Meet Author C.B. Knadle

I met today’s featured debut author Charlene Knadle at the book signing of a mutual friend, Jeb Ladouceur, at the wonderful independent bookstore, Book Revue, in Huntington, New York. I’ll be back at Book Revue this coming Monday, October 15—this time for my own book signing! I’ll be speaking, Q&Aing and signing copies of my debut novel, Baby Grand. Yippee!

Name: C.B. (Charlene) Knadle

Name of book: Paper Lovers

Book genre: Suspense/Mystery/Romance

Date published: June 2005

Publisher: PublishAmerica

What is your day job? I teach at Suffolk County Community College.

What is your book about? Dana Ritz, a.k.a. Charlotte Ruth, who writes romance novels, attends a banquet where writers exchange books. She meets a man who writes romances under a female pseudonym, Roberta Rhodes; she’s been curious about him and has read his earlier books. She goes with him to his car where he has copies of his latest. He throws her into the car and takes off. At his residence are four other women—some of whom she recognizes. Unlike herself, they are happy to be under his domination. Her presence inadvertently disrupts the peace; troubles ensue. With difficulty, she devises a means for escape. There is a trial, at which surprising events and revelations occur.

Why did you want to write this book? I liked the idea of combining the genres of suspense, mystery, and romance, but the trigger for the book was a dream that gripped me.In the book, it is only a half-page scene, but it was the seed for the whole drama.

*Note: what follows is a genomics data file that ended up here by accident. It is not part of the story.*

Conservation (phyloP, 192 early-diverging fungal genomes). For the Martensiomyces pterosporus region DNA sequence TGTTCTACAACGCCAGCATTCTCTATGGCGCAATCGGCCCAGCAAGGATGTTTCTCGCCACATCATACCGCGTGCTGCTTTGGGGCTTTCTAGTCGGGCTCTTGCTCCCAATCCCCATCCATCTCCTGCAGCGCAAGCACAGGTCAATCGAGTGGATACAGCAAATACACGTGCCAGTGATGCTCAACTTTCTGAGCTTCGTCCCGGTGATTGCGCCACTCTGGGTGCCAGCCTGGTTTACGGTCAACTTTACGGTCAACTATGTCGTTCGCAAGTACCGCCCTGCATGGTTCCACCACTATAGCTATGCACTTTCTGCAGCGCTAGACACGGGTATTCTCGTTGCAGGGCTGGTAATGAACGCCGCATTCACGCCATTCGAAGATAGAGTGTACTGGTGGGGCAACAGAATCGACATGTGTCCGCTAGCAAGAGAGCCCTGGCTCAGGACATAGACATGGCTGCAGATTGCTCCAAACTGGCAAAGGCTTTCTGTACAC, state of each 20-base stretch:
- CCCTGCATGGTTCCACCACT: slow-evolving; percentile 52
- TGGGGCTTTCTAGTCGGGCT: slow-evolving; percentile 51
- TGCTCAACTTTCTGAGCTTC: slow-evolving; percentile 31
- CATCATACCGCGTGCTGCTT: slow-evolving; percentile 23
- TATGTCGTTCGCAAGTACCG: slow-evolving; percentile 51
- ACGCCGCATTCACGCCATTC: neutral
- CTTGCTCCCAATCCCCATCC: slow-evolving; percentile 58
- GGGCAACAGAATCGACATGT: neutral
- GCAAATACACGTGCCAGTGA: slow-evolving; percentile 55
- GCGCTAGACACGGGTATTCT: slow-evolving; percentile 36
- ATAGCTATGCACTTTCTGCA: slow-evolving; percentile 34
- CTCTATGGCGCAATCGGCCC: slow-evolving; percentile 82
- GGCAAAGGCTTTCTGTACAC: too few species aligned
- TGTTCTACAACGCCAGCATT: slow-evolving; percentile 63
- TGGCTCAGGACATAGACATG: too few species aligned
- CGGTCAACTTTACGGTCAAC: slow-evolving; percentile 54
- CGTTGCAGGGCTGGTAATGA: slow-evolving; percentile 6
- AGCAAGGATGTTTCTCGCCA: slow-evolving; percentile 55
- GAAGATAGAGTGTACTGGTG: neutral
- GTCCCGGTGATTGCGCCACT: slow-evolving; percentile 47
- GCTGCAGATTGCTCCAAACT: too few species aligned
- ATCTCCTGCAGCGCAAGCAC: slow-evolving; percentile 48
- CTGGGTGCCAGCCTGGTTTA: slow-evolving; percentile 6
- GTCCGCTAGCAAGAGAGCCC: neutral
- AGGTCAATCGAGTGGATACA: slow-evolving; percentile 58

What would you say is the most challenging part of writing a book? That’s really hard to say; there are so many challenges. For one thing, there’s the old cliché that “life interferes.” But once you begin writing and know in a general sense what your story is and who the characters are, it isn’t hard at all. Each bit of writing suggests the next. Then you have to stop to deal with other responsibilities. It’s important to find on-going time to write.

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Long Island’s Jeb Ladouceur at Book Revue

I attended a reading and book signing on Wednesday by Long Island thriller writer Jeb Ladouceur, who appeared at the Book Revue in Huntington. Jeb spoke about the writing process, read an except from his forthcoming book, Inked!, which will be published in 2012, and also signed copies of his latest book, The Oba Project.

I had the pleasure of meeting Jeb earlier this year when he appeared on my show, The Writer’s Dream, during which we had a lovely and informative chat about the writer’s life:

It was nice to see a sizable group of people turn out for Jeb’s reading. I’ve gone to quite a few of these things over the years, and I’m sad to say that attendance is typically low — with the exception of readings by celebrities or other high-profile folks which usually draw a crowd (my library recently had one of the “real housewives” come chat about her new cookbook and from what I hear it was standing room only).

As a writer, I think it’s important not only to support fellow writers, but to learn about other writers’ processes — sometimes what you hear can jumpstart or help you work through a particular block you may have in your writing or perhaps just broaden your understanding of writing in general. For instance, I found it interesting that Jeb never visited the towns or cities he wrote about in his books. He didn’t want the realities of those places to stifle his creativity in any way. I, on the other hand, took a road trip to Albany, New York, the setting for much of Baby Grand, while in I was in the throes of writing my first draft in order to get a feel for the place and make my descriptions more authentic.

Congratulations to Jeb for a successful event. I look forward to attending many, many more.

Jeb Ladouceur and me at Book Revue/Photo by Debbie Lange Fifer